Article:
...and thin carpet added. For places where appearance doesn’t matter (eg in a workshop), the paint, grille and carpet steps can be skipped.
So how does it sound?
For fun, I rigged up a changeover switch so I could make instant back-and-forth comparisons between one of the original Sony surround sound speakers and the new ‘pipe’ enclosure. After all, same driver - just different enclosures.
The difference was simply staggering.
The Sony surround sound speaker lacked any bass. Furthermore, the mid-range sound was distinctly coloured, presumably through enclosure panel vibrations and reflections. Switching to the new enclosure, the sound was immeasurably better. Singers’ voices no longer had unnatural timbres and the music was much more full-bodied.
Testing the new enclosure with Woofer Tester 2 showed good response down to 130Hz; the original could get down to only 190Hz!
Doing it – second design
The second speaker system was produced in much the same way – as it happens, using drivers again taken from a Sony speaker system. These speakers were also bought second-hand for chickenfeed, but this time the speakers looked like they’d been part of a small desk-top sound system and used ported, particle board enclosures.
Measuring the Thiele Small specs of the drivers and doing some modelling indicated that the original ported enclosure design was in fact quite wrong for these drivers! (So why did they sell them like this? Who knows… maybe the measuring and modelling software was simply not used – or not then available?)
Instead of the original ported boxes, a simple sealed enclosure of 2 litres gave good modelled results. To achieve this, more pipe-type enclosures were made, but this time without a port. In addition, a larger amount of quilt wadding was placed inside the enclosure – this causes the driver to ‘see’ a slightly bigger enclosure, which in a sealed design is beneficial. Finally, this time I used 10mm plywood for the end plates, rather than fibreboard.
The results? Speaker efficiency is lower – that’s because, all else being equal, more amplifier power is needed with sealed designs than with the ported speakers. But again, the sound ‘straight out of the box’ is absolutely fine. I actually built these enclosures as a weekend project with my 11-year-old son, and when the speakers were finished, he immediately wanted to run them in our home workshop.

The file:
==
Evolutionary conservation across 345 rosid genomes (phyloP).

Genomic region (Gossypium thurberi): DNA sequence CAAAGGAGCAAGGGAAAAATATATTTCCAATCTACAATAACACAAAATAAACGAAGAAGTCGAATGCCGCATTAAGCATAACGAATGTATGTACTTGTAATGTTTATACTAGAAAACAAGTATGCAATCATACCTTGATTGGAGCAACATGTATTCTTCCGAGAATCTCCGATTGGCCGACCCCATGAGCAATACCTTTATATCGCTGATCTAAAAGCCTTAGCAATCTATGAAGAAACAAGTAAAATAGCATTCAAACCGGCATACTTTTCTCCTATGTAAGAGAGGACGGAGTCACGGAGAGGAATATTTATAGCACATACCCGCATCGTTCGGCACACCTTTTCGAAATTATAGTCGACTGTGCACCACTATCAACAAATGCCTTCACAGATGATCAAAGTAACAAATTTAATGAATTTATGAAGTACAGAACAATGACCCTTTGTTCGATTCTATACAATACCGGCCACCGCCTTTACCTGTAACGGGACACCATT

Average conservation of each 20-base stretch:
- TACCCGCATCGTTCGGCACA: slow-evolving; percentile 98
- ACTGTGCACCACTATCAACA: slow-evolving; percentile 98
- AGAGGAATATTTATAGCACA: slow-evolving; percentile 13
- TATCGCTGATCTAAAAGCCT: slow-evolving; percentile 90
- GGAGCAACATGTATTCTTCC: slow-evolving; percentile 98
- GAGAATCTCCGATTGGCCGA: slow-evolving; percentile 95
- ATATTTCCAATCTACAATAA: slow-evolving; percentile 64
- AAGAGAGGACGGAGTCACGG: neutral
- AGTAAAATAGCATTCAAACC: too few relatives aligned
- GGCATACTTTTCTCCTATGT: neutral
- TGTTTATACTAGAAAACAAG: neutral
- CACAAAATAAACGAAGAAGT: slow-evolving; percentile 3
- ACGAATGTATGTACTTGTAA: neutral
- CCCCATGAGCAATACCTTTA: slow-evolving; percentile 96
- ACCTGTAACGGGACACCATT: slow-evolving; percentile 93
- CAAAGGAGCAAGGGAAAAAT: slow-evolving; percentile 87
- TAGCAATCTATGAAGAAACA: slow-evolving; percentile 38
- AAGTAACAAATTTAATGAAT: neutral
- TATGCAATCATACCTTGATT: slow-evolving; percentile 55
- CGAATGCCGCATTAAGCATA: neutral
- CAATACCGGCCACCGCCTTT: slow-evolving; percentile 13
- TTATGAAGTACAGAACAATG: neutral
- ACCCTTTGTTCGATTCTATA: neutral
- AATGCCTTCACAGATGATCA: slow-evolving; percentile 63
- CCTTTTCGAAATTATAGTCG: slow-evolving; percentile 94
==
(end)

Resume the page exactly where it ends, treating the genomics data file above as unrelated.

I must say I was a bit doubtful (at 14 metres x 8 metres and with a 5 metre height, our shed is a very big one to try to fill with sound from such small enclosures) but with a bit of bass and treble boost provided by the amplifier, they were quite up to the task of providing a good quality background radio.
Plastic pipe enclosures of the sort covered here can also be easily hung in a vertical orientation from the roof – perfect in a workshop where you want floor clutter at a minimum.
Thick-walled plastic pipe makes excellent small speaker enclosures. Construction is also so fast and easy that making it yourself becomes a viable option. But best results come from measuring the driver specs (or getting these specs from the manufacturer) and then making enclosures to suit.
Why it works
A speaker enclosure’s primary function is to ensure that the sound pressure waves coming from the back of the cone don’t cancel the waves being produced from the front of the cone. If the waves cancel each other, there will be no low frequency notes produced (i.e. no bass). A bare speaker being tested on the bench sounds very tinny because of this wave cancellation effect.
A sealed enclosure completely separates these waves, with the rear waves dissipating inside the enclosure. On the other hand, a ported enclosure uses tricky acoustic design to alter the phase of the rear waves. This allows the pressure waves produced by the vibrating plug of air in the port to reinforce the front waves.
A perfect material for making an enclosure would be stiff and acoustically ‘dead’. It would also be cheap, look good and be easily cut to size and joined. The nearest common material that approaches these requirements is veneered or plastic-coated particle board – and it is used in the vast majority of speakers.
So how does plastic pipe compare? If the pipe that you use is thick-walled, believe it or not - it actually compares very well!
Its shape gives it stiffness and the thick wall is quite acoustically dead. In the enclosures shown in this story, the pipe is 140mm in outside diameter and the wall thickness is 7mm. This pipe size is ideal for small drivers; for larger drivers, get larger pipe! However, note that thick-walled pipe like this is common in small diameters, but larger diameter pipe with proportionally thick walls is harder to find. The 140mm pipe used in this story was picked up for nothing as a discard at a building site.
So the thick-walled plastic pipe is a great starting point. The next step in giving the enclosure stiffness is to use plywood or particle board discs, one at each end. These further stiffen the enclosure, as well as providing the end panels (one of which houses the driver).
Finally, good quality building adhesive is used to glue the end panels into place inside the pipe. Let the glue dry and you have a very stiff, acoustically dead enclosure fit for the production of good sound!